Special Relativity and the Time-Lag Argument

John Kardosh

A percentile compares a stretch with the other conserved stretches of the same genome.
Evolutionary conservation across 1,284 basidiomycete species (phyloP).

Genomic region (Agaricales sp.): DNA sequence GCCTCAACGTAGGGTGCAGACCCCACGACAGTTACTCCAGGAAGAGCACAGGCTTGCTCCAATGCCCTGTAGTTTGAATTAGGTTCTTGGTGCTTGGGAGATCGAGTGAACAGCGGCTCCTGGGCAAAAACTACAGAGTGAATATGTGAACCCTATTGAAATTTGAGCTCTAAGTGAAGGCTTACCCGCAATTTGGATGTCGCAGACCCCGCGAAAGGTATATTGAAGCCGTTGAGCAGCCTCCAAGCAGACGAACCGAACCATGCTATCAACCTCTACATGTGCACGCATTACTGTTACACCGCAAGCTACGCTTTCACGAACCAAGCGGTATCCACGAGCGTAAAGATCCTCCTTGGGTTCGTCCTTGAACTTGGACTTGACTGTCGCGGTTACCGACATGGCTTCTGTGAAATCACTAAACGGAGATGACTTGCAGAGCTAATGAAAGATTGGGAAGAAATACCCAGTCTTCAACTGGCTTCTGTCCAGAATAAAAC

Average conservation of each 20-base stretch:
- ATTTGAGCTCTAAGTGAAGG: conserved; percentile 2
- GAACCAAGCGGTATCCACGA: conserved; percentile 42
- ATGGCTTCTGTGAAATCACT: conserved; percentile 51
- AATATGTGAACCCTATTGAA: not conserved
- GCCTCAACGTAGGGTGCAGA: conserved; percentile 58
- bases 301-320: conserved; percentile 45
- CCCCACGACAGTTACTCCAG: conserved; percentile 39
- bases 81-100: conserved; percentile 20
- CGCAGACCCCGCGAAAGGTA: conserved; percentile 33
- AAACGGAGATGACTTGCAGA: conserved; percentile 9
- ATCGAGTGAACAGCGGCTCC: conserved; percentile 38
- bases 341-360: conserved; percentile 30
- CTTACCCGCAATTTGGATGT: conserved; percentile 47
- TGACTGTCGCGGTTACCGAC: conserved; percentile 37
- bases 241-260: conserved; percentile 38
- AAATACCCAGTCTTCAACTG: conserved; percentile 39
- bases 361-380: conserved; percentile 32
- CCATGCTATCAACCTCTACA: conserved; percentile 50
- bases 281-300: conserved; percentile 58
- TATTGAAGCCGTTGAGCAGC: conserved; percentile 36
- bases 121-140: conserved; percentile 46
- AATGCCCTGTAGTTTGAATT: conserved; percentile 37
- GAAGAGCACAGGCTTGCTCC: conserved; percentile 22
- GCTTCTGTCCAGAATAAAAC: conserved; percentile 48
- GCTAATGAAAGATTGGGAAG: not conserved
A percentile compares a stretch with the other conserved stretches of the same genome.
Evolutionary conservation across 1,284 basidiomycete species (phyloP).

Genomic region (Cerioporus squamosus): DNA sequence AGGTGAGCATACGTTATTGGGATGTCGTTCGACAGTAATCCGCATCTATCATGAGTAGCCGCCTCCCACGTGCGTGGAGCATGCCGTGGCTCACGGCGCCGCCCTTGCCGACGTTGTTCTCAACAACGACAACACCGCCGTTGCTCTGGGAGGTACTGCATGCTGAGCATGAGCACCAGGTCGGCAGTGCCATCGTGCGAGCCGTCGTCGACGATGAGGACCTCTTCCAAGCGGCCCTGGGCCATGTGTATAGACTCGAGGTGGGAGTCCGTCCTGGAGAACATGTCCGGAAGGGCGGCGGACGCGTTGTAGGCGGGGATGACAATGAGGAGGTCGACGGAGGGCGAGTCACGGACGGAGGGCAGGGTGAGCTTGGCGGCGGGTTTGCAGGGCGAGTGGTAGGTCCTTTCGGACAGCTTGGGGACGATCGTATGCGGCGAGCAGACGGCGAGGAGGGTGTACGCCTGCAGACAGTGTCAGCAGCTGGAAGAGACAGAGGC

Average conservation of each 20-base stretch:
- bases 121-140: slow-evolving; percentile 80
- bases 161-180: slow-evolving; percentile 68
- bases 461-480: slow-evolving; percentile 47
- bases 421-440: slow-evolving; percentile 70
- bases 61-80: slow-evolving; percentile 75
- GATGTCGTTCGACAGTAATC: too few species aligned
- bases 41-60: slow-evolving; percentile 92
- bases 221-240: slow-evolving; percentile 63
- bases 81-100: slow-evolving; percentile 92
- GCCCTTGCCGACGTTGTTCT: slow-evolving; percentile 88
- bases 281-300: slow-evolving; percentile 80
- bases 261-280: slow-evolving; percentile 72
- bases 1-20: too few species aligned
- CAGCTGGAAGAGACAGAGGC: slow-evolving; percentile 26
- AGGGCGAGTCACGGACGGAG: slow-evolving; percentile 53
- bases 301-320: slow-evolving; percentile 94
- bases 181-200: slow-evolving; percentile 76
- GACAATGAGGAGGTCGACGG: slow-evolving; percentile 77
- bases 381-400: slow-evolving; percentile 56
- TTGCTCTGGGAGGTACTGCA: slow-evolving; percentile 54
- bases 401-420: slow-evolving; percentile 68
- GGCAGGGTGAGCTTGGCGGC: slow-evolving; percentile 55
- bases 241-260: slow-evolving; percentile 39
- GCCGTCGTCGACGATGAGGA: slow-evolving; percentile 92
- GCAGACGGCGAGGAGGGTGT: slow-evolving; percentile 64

The time-lag argument in the philosophy of perception is often used as an argument against the Direct Realist theory of perception. In short, it is usually argued that because it takes time for the light transmitted (emitted or reflected) from the object of perception to reach the perceiver, perception cannot be of present stages of objects; rather, it must be the case that in perception what we perceive are past, presently non-existent stages of objects. Some Direct Realists, such as George Pitcher (1971) accept the consequences of the time-lag argument but insist that for Direct Realism all that is necessary is that perception is of external physical objects; and nothing for the Direct Realist, Pitcher argues, hangs on perception being of existent stages of those objects. More recently, R.W. Houts (1980) has argued that Pitcher’s concession to the time-lag argument has unfavorable consequences for the Direct Realist. Houts claims that if we maintain a Pitcher-type response to the time-lag argument, then it is impossible for us to be spatially related to the objects we perceive. In this paper, I contend that R.W. Houts’ argument against Pitcher’s response is uninformed. I show that Houts fails to formulate his argument in accordance with the laws of special relativity (STR), and this renders his position implausible. I also display that the STR rule of the ‘relativity of simultaneity’ has similar consequences in the philosophy of perception to those that arise out of the time-lag argument. I argue that Pitcher’s response is the only response available to the Direct Realist grappling with the implications of STR.


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